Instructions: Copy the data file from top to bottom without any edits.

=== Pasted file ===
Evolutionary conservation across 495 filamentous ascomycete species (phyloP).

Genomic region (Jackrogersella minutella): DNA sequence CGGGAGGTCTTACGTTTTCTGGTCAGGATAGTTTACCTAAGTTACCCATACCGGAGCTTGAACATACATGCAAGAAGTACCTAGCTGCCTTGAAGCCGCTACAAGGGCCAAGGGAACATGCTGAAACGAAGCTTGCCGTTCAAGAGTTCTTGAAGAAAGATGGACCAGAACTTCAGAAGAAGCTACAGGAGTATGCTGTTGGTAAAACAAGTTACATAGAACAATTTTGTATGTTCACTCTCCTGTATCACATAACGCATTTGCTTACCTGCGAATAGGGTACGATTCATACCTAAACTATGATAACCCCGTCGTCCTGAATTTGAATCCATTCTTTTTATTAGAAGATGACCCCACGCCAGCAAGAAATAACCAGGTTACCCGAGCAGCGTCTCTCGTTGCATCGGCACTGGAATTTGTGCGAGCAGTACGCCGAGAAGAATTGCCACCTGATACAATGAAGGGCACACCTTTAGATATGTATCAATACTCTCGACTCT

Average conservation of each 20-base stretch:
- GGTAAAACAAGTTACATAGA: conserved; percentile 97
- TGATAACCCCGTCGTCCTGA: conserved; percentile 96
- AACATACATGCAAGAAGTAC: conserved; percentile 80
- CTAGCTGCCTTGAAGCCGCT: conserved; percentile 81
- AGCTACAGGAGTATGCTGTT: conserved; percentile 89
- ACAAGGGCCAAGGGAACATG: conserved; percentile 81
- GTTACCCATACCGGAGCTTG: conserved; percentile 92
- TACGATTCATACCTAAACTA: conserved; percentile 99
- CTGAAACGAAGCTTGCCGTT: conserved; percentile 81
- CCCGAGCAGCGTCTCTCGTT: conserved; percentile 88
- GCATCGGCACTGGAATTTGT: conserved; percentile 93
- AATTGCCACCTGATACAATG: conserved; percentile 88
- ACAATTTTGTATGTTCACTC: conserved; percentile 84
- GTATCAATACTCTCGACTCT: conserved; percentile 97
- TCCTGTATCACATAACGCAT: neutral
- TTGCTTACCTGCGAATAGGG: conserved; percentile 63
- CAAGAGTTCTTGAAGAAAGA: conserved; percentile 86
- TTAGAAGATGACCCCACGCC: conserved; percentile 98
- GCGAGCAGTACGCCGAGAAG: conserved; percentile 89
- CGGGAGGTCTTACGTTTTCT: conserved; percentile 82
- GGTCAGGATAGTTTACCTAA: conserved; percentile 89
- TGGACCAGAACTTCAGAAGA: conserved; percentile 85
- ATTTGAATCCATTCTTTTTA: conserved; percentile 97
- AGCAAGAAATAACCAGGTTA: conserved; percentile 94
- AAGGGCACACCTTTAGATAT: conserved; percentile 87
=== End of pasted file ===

Evolutionary conservation across 495 filamentous ascomycete species (phyloP).

Genomic region (Jackrogersella minutella): DNA sequence CGGGAGGTCTTACGTTTTCTGGTCAGGATAGTTTACCTAAGTTACCCATACCGGAGCTTGAACATACATGCAAGAAGTACCTAGCTGCCTTGAAGCCGCTACAAGGGCCAAGGGAACATGCTGAAACGAAGCTTGCCGTTCAAGAGTTCTTGAAGAAAGATGGACCAGAACTTCAGAAGAAGCTACAGGAGTATGCTGTTGGTAAAACAAGTTACATAGAACAATTTTGTATGTTCACTCTCCTGTATCACATAACGCATTTGCTTACCTGCGAATAGGGTACGATTCATACCTAAACTATGATAACCCCGTCGTCCTGAATTTGAATCCATTCTTTTTATTAGAAGATGACCCCACGCCAGCAAGAAATAACCAGGTTACCCGAGCAGCGTCTCTCGTTGCATCGGCACTGGAATTTGTGCGAGCAGTACGCCGAGAAGAATTGCCACCTGATACAATGAAGGGCACACCTTTAGATATGTATCAATACTCTCGACTCT

Average conservation of each 20-base stretch:
- GGTAAAACAAGTTACATAGA: conserved; percentile 97
- TGATAACCCCGTCGTCCTGA: conserved; percentile 96
- AACATACATGCAAGAAGTAC: conserved; percentile 80
- CTAGCTGCCTTGAAGCCGCT: conserved; percentile 81
- AGCTACAGGAGTATGCTGTT: conserved; percentile 89
- ACAAGGGCCAAGGGAACATG: conserved; percentile 81
- GTTACCCATACCGGAGCTTG: conserved; percentile 92
- TACGATTCATACCTAAACTA: conserved; percentile 99
- CTGAAACGAAGCTTGCCGTT: conserved; percentile 81
- CCCGAGCAGCGTCTCTCGTT: conserved; percentile 88
- GCATCGGCACTGGAATTTGT: conserved; percentile 93
- AATTGCCACCTGATACAATG: conserved; percentile 88
- ACAATTTTGTATGTTCACTC: conserved; percentile 84
- GTATCAATACTCTCGACTCT: conserved; percentile 97
- TCCTGTATCACATAACGCAT: neutral
- TTGCTTACCTGCGAATAGGG: conserved; percentile 63
- CAAGAGTTCTTGAAGAAAGA: conserved; percentile 86
- TTAGAAGATGACCCCACGCC: conserved; percentile 98
- GCGAGCAGTACGCCGAGAAG: conserved; percentile 89
- CGGGAGGTCTTACGTTTTCT: conserved; percentile 82
- GGTCAGGATAGTTTACCTAA: conserved; percentile 89
- TGGACCAGAACTTCAGAAGA: conserved; percentile 85
- ATTTGAATCCATTCTTTTTA: conserved; percentile 97
- AGCAAGAAATAACCAGGTTA: conserved; percentile 94
- AAGGGCACACCTTTAGATAT: conserved; percentile 87